But believe or not, Con Harrington’s entire life-story has not wholly been just about ‘bricks and mortar’. Widowed since 2006 and as well as rearing a son and daughter, Con also became interested in Horse Racing in the late 80s and with also a fair degree of success along the way.
His greatest claim to fame in the sport of kings was undoubtedly when he was joint-owner of ‘Indian Ridge’ with fellow London-Irish construction business man Sean Coughlan. That horse won a big race at Ascot in 1989 and went on to have a very successful career as a sire. Desert Orchid trainer David Ellsworth was its trainer and the jockey was Steve Cauthen. As well as owning a stud farm on the Curragh where he continues to breed horses, Con also has four horses currently in training in Lambourn in Berkshire.
But Con has also maintained his links with his native west Cork by building a house near his own homestead in Bantry. And despite all the amazing success he has achieved in his lifetime Con Harrington still maintains his affinity with Hanwell, the place where he first ‘dropped achor’ in 1957.
After all these years Con has continued to practice his strong religious upbringing and supports all worthy charitable causes. He is a regular face in St. Joseph’s club in Hanwell, The Pig and The Kings Arms where many of the regulars in these popular places in west London also worked for his company down through the years.
But perhaps the best appreciation of the life of Cornelius Harrington and his amazing qualities as a man is best left to one of his closest confidantes in his professional life – his former accountant Simon Smith who he has known since 1974.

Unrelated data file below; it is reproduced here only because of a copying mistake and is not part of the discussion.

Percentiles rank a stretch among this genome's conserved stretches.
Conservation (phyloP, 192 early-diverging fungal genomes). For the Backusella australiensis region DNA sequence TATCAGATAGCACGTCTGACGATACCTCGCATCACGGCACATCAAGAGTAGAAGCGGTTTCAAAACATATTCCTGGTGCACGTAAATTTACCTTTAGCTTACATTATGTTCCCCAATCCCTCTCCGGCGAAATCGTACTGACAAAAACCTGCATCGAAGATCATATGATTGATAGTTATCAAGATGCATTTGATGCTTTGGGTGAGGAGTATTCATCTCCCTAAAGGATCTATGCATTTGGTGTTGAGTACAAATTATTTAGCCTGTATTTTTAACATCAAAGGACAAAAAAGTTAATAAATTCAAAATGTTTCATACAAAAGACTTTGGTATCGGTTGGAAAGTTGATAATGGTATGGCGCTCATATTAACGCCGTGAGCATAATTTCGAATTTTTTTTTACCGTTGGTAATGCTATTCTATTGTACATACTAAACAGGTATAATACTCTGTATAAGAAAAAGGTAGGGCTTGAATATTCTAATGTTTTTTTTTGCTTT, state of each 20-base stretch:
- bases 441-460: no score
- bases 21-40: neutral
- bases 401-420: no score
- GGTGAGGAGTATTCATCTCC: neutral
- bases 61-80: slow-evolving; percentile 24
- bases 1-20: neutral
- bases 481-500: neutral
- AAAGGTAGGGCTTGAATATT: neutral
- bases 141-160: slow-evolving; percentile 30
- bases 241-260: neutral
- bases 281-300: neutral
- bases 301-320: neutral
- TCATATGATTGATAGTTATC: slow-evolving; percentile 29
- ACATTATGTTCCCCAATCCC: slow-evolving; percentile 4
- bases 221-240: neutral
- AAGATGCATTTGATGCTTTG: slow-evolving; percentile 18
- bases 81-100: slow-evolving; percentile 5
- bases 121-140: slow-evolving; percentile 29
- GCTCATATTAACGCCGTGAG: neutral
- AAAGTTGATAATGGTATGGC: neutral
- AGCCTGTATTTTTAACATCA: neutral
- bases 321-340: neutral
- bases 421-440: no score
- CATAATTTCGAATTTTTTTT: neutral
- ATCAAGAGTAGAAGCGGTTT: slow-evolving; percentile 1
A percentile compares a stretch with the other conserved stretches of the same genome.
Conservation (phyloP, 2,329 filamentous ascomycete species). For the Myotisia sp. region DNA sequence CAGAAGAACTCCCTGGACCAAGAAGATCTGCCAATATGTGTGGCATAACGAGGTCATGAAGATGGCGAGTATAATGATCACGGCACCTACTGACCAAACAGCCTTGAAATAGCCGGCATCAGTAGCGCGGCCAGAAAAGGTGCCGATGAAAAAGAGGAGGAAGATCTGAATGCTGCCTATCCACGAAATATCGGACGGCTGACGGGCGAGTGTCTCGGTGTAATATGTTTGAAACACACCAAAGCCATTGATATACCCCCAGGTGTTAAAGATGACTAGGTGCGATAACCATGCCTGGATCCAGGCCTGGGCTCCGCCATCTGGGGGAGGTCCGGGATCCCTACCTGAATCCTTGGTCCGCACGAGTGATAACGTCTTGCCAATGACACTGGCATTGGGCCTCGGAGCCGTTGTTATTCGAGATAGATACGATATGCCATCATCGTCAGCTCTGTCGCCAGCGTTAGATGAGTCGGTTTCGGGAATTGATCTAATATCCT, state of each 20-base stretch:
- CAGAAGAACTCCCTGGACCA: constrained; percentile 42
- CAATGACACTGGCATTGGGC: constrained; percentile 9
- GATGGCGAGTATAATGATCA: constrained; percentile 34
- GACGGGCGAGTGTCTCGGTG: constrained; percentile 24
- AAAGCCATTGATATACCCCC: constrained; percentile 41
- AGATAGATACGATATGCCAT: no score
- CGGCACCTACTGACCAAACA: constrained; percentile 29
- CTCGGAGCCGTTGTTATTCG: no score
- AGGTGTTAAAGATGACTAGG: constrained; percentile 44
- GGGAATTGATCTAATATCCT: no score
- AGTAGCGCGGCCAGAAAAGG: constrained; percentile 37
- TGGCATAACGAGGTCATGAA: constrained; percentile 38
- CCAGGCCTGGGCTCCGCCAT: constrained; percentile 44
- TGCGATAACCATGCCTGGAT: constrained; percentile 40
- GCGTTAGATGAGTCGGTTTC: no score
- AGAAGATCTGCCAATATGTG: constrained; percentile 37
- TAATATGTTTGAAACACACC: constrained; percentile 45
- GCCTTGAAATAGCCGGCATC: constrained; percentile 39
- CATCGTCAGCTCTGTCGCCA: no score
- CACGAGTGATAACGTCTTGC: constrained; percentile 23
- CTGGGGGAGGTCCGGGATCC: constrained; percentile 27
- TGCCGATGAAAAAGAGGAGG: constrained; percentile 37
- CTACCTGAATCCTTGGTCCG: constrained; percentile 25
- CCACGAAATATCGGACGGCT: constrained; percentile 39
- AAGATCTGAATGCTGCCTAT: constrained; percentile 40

“The great thing about Con is his attention to detail, he has a fantastic memory, he never writes anything down. In the 40 odd years that I have known Con, he has never missed a meeting or ever been late for a meeting, and he remembers everything!” and he added:
“Con is a shining example to others after leaving Cork in the 1950’s there was no chance of making a living there and that the story goes, by accident Con drove his grandfather’s tractor into a ditch, he was so scared of the repercussions that he just headed for the boat and over to London aged 16!”
Simon concluded: “Con is one of the Stars of the Irish that came over in the 1950s, and in fact you could sense even in the 1970s that he was always going to succeed. Con’s nature is brevity, he can be a bit formidable, he hates publicity, he is very modest and humble, he is always prepared to listen and I felt lucky and privileged to have known him and above all to have had Con as my client.”
Enjoy your well-earned Golden Jubilee this year Con because your legacy is destined to be a genuine inspiration for all young aspiring entrepreneurs.